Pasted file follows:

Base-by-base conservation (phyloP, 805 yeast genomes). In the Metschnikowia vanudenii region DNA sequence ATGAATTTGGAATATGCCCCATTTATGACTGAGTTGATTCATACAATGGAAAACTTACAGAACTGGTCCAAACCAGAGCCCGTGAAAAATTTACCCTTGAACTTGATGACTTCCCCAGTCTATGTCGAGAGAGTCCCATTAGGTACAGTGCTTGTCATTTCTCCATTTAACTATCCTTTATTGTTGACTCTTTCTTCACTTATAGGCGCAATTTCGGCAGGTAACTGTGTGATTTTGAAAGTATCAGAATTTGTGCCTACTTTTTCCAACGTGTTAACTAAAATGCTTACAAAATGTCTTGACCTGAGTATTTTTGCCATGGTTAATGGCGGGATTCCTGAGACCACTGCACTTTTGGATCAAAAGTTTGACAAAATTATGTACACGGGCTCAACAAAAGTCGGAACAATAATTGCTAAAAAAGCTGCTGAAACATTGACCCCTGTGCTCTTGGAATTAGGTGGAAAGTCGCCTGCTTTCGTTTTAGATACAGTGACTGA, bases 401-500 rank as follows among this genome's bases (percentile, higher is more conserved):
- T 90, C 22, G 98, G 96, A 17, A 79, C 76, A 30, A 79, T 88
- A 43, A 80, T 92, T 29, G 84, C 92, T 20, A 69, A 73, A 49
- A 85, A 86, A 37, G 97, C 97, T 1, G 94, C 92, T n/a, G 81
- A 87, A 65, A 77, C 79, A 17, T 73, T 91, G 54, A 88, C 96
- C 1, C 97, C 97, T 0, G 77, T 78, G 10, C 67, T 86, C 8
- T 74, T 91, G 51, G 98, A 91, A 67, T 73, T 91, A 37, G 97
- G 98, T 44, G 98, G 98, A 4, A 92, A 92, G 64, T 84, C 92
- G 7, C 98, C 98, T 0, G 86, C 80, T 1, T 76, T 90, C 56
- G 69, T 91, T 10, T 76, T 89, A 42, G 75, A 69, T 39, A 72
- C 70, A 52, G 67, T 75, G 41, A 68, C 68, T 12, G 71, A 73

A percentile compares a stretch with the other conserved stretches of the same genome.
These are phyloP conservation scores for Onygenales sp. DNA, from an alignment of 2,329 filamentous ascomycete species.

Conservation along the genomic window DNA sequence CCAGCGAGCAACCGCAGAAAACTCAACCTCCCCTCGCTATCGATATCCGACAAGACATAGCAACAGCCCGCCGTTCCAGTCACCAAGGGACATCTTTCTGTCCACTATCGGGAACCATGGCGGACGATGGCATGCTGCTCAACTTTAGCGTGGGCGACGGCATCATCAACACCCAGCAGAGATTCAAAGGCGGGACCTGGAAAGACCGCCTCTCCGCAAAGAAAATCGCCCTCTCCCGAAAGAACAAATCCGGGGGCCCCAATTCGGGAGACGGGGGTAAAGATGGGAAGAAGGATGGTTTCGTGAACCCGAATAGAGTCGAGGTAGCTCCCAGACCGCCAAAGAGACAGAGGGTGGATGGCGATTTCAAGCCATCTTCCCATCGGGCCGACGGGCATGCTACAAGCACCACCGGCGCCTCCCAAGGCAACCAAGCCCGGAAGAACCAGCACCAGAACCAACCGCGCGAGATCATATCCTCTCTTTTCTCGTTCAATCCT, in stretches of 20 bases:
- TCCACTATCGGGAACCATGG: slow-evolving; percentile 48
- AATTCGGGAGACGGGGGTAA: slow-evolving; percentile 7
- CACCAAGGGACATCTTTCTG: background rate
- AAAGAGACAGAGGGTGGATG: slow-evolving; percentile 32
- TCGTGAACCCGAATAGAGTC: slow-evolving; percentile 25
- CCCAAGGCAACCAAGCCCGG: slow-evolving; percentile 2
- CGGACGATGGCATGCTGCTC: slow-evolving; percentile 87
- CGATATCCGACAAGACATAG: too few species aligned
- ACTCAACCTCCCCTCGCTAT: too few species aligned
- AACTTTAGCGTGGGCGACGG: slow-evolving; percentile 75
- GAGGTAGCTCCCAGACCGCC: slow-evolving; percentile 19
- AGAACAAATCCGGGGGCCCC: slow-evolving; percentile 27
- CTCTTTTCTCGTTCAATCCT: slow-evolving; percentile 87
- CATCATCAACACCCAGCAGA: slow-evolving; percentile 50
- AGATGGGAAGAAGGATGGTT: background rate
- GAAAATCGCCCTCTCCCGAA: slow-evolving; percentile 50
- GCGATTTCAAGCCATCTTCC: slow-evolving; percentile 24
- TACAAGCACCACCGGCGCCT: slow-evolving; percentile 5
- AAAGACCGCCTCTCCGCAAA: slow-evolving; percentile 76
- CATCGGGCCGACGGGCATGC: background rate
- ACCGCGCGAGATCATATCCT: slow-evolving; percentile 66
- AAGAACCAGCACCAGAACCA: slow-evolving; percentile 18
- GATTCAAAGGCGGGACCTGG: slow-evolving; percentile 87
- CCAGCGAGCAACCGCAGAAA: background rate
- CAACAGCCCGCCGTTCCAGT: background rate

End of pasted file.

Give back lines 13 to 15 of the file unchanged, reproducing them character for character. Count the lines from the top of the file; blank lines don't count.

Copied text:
These are phyloP conservation scores for Onygenales sp. DNA, from an alignment of 2,329 filamentous ascomycete species.

Conservation along the genomic window DNA sequence CCAGCGAGCAACCGCAGAAAACTCAACCTCCCCTCGCTATCGATATCCGACAAGACATAGCAACAGCCCGCCGTTCCAGTCACCAAGGGACATCTTTCTGTCCACTATCGGGAACCATGGCGGACGATGGCATGCTGCTCAACTTTAGCGTGGGCGACGGCATCATCAACACCCAGCAGAGATTCAAAGGCGGGACCTGGAAAGACCGCCTCTCCGCAAAGAAAATCGCCCTCTCCCGAAAGAACAAATCCGGGGGCCCCAATTCGGGAGACGGGGGTAAAGATGGGAAGAAGGATGGTTTCGTGAACCCGAATAGAGTCGAGGTAGCTCCCAGACCGCCAAAGAGACAGAGGGTGGATGGCGATTTCAAGCCATCTTCCCATCGGGCCGACGGGCATGCTACAAGCACCACCGGCGCCTCCCAAGGCAACCAAGCCCGGAAGAACCAGCACCAGAACCAACCGCGCGAGATCATATCCTCTCTTTTCTCGTTCAATCCT, in stretches of 20 bases:
- TCCACTATCGGGAACCATGG: slow-evolving; percentile 48